Huddersfield told me that they didn’t see a pathway for me at their academy. Each academy is set up differently and has different styles and different ways of playing football. Some are very position specific and they just told me there was no pathway at their club.

So then you’re an 18-year-old, out in the open, not knowing what to do next. That must be daunting.

Yeah, and that’s where my agent came into play, because at the start you do wonder whether that’s it, and whether it’s the end of the road for you in football. It was so tough at the time and I remember coming and playing a trial game for Scunthorpe. There was a second trial game, but I was ill. Again, I thought it was a chance missed. I thought that would be me looking for another club again. 


Was Scunthorpe the first club you came to?

Yes, Scunthorpe was the first club I trialled at and, like I said, it’s probably the best thing that’s happened to me. I’m playing regular football in League Two and I don’t think I could have asked for much more at the minute.

That’s either quite lucky, or Huddersfield made a big mistake, because you hear of players going on five or six exit trials, going to various clubs looking for contracts and even resorting to dropping to non-league.

Huddersfield used to have people come into the club, such as representatives from the PFA, and I remember them telling me that it’d be really tough to finish my scholarship without a club and to then get into another club. I’m just happy that I kept working hard as it got me to where I am at the minute.

How much do you feel you’ve developed as a player since you came to the club?

I think I have developed a lot. I had to get used to how Scunthorpe wanted to play and how League Two football is played. I think my game understanding has developed more than anything and obviously my fitness levels are getting there now. I’ve been playing games back-to-back and in midweek too, so I feel like I’m heading in the right direction.

In terms of the aerial side of things, you don’t seem to let it affect you and you seem to hold your own in those situations.

Yeah, the gaffer has helped me with that lot - knowing when to challenge for the ball and knowing when to cut off. Sometimes it can be like chasing a lost cause if you go for a ball when you know you’ll get nowhere near it, so the gaffer has helped me a lot in that sense.

That would have been the first time you’d played in front of any sort of crowd, wouldn’t it?

Southend in December was the first time, yeah. I’d never played in front of a crowd of that size and it does give you a bit of a buzz. Feeling the atmosphere was a really good feeling, I just want more of it! Vocally, you’ve got to be a lot louder in those games with crowds and that’s something I’m still working on to improve. Especially when fans are back, my communication is something that definitely has to improve even more.

You’ve touched on the fact that you didn’t expect to play as many games as you have so far this season. With that in mind, what did you expect? What were your targets?

I don’t really know, as I didn’t expect to start or anything. I didn’t really expect much to come from this season. Like I said before, if someone told me I was going to play this many games, I would’ve laughed at them.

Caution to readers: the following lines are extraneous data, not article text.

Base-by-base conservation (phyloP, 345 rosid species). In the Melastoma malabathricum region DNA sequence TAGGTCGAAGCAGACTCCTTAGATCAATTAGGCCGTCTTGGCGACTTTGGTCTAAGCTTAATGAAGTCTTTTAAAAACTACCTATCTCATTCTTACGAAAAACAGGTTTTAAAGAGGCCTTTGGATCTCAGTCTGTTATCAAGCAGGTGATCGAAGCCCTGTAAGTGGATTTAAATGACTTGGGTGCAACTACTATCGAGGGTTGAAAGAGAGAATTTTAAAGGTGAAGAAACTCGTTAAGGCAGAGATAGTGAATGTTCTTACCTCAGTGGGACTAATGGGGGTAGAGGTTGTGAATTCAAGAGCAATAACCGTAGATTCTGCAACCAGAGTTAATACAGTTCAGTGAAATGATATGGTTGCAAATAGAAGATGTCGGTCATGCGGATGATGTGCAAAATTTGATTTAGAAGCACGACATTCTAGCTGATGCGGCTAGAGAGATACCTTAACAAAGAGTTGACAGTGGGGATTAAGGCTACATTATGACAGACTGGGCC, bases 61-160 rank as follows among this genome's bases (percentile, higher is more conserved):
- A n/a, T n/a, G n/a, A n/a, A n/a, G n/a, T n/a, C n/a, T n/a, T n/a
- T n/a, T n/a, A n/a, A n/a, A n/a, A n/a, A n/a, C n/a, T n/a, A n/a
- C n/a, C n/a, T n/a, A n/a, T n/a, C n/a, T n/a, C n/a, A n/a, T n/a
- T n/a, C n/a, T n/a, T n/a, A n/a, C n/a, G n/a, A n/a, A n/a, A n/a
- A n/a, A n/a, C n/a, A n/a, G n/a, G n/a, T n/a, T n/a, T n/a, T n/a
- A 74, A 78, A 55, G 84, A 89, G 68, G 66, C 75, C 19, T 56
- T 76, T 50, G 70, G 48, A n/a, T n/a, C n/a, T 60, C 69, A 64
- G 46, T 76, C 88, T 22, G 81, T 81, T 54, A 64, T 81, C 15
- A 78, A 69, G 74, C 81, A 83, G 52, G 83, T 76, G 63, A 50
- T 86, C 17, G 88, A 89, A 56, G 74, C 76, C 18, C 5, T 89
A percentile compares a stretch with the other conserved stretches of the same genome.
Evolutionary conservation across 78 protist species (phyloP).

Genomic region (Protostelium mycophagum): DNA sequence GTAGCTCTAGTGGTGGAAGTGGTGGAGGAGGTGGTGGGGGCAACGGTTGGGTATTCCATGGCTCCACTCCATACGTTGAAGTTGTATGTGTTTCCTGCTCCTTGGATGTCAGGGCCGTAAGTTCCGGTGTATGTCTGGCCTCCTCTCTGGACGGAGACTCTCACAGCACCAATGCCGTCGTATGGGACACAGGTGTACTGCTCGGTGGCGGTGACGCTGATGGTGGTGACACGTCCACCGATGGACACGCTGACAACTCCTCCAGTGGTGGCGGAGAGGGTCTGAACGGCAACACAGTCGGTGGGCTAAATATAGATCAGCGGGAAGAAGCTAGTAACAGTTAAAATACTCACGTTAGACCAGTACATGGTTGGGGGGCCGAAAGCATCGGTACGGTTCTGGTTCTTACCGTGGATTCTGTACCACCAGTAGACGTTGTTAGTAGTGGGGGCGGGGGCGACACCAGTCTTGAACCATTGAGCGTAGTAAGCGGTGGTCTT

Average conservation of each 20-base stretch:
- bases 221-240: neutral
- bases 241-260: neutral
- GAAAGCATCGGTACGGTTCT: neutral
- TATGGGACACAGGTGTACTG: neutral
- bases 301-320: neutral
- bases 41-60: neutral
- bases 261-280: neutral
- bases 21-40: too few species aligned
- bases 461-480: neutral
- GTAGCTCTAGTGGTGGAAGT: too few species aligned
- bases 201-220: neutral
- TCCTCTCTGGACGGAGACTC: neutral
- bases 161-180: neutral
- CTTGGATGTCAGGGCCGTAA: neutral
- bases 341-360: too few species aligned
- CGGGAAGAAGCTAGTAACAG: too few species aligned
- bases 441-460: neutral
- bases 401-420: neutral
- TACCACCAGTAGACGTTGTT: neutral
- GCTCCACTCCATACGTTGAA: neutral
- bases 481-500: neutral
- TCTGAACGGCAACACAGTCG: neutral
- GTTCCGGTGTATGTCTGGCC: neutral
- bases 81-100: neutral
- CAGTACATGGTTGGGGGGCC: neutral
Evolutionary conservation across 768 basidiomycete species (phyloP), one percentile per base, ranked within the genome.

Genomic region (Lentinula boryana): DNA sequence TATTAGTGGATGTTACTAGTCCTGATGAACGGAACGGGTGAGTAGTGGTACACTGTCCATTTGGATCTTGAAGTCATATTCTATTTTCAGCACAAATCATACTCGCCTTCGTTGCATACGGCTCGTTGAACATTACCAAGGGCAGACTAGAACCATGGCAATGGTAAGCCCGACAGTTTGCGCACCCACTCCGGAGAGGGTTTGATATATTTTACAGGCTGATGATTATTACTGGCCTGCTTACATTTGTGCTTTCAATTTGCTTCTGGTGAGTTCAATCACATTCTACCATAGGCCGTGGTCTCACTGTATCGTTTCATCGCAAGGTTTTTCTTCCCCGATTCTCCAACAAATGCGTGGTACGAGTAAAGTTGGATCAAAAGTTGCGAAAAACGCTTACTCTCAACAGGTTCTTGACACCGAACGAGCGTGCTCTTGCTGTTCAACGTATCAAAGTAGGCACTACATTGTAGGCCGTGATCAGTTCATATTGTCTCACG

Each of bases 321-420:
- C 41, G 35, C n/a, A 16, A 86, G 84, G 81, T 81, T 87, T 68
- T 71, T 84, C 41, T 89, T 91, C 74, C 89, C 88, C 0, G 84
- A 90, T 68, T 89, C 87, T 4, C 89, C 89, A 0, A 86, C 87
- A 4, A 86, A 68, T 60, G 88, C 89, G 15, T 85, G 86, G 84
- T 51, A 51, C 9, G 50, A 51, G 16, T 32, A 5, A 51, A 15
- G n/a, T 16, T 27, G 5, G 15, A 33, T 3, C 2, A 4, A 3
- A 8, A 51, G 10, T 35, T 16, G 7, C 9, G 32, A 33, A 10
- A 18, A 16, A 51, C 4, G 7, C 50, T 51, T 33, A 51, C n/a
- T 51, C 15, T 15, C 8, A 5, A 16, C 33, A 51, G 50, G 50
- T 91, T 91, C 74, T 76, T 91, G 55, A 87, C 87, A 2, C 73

Have you surprised yourself with how well you’ve done?

I think I have taken myself by surprise and shown that I am capable of playing at this level. I’ve shown that I can handle League Two football and I can handle players that are older than me and bigger than me. There are ways around it.

Where do you see yourself going in your career now? You’ve obviously had highs and lows already, with the biggest high being breaking into professional football.

That’s how football careers go. There will be times when I go down the curve and then others when I go up the curve. I said it on the radio a couple of weeks ago, but the sky is the limit. I don’t know where my football career will take me, but hopefully I have a lot more highs than lows.

You committed your immediate future to the club with a new contract in December. How easy a decision was that?

In the end, when things got sorted, this is a place where I am comfortable. I’m happy being here and I’m happy with everyone around me - the players, the staff, the support on social media and I’m not too far away from home. I was very happy to sign for another two years.

I suppose that’s two-fold isn’t it? You want to stay loyal to the team that has given you the chance and you want to establish yourself as a professional and often jumping around to different teams isn’t the answer.

I think it’s important that I’m stable, especially while I’m young. I was at Huddersfield for five years and I got very comfortable there, so I think that’s what made it harder coming into a new team because of how comfortable I got there. I am comfortable here already, but the longer I’m here, the more comfortable I will get. Because I’m so passionate about football, it was almost like my second home. It was my first time at a professional club and I loved it. I loved playing academy football and it was of a good standard. I don’t think I got too comfortable there, but I was very happy and content and I felt good there.



What is your first footballing memory? The first thing that came to mind was Leeds United versus Arsenal at Elland Road when Bradley Johnson scored a worldie.

Who was your first manager? That will have been Kenny Jimmerson at Hunslet Boys.

Who was your first room-mate for an away game? I know for a fact that would have been Scott High at Huddersfield. Me and him were like that, and you can use the emoji! (🤞)

What was the first album or single you bought/downloaded? The Script.

What was the first film you saw at the cinema? I can’t remember, I don’t have a clue! I couldn’t tell you at all!


Who is your favourite band/artist? Drake.

What band/artist do you always switch off? I’m not into rock music.

What do you always watch on TV? Usually just football, Super Sunday!

What makes you change channel? The news!

What is your favourite meal? Nandos.

What food do you never touch? Pineapple on pizza!

What is your biggest achievement in football? Probably, so far, just playing professionally in League Two, to be honest.